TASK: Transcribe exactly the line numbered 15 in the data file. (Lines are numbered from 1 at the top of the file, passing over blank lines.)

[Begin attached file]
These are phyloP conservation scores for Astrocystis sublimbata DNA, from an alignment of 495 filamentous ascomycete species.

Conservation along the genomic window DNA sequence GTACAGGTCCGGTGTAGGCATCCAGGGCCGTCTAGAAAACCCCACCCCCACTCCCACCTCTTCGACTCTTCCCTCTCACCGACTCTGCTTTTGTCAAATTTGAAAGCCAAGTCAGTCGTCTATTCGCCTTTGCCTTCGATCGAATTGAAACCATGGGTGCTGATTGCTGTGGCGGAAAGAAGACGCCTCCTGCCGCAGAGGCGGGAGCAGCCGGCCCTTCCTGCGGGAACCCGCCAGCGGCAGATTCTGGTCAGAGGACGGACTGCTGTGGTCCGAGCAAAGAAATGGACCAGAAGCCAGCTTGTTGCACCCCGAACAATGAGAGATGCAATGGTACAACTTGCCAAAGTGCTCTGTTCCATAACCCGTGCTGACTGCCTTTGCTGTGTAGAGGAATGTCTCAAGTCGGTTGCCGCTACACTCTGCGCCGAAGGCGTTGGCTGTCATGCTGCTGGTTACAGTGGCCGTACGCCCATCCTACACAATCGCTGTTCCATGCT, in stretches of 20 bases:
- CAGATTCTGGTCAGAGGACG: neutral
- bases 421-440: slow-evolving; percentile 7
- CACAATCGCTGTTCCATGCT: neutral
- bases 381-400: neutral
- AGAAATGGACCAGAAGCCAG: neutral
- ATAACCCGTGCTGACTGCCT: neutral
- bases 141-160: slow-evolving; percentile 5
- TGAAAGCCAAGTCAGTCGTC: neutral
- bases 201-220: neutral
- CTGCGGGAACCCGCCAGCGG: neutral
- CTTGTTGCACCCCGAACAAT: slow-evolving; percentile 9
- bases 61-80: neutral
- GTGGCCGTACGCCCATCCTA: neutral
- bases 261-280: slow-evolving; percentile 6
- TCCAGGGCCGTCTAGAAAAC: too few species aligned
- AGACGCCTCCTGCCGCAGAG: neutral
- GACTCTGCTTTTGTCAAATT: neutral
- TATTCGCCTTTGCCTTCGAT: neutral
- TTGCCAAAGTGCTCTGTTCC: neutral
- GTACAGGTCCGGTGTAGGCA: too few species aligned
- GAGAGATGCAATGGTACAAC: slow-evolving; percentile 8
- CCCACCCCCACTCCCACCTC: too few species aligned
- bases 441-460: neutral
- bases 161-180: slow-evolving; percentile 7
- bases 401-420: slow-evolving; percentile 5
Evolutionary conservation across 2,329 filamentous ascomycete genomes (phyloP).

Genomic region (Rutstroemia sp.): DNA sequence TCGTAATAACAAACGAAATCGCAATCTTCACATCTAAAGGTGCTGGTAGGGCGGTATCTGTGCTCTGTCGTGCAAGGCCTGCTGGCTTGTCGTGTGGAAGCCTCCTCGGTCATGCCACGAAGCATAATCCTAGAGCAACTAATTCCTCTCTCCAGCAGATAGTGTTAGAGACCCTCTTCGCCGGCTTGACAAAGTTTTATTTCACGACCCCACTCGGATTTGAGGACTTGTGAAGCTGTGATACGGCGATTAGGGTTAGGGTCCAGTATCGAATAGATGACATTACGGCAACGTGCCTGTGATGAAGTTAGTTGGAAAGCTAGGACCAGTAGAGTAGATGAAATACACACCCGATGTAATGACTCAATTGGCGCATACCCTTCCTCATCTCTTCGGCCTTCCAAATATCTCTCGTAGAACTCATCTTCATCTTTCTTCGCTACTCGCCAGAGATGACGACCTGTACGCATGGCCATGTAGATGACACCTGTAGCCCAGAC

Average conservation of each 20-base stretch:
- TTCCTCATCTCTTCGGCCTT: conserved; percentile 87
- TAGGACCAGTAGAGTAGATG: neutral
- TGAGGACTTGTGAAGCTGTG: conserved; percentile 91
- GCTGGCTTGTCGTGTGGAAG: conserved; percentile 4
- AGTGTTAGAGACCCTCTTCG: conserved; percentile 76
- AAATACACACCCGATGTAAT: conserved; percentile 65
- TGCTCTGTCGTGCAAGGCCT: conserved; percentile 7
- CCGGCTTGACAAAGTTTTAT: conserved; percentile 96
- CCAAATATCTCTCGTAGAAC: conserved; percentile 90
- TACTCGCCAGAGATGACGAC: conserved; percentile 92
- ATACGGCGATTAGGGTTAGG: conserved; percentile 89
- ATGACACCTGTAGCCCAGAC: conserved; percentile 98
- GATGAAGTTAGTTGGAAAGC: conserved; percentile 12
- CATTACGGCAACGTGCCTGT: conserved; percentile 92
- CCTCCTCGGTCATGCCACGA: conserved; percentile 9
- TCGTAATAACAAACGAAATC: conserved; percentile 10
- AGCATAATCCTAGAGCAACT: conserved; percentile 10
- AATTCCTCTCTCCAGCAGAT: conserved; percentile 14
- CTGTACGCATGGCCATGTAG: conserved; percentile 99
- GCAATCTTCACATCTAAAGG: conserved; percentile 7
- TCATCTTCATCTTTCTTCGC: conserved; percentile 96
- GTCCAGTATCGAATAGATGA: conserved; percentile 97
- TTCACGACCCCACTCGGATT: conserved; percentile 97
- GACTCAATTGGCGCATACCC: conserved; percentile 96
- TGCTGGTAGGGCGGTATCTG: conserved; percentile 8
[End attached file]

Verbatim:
- GTGGCCGTACGCCCATCCTA: neutral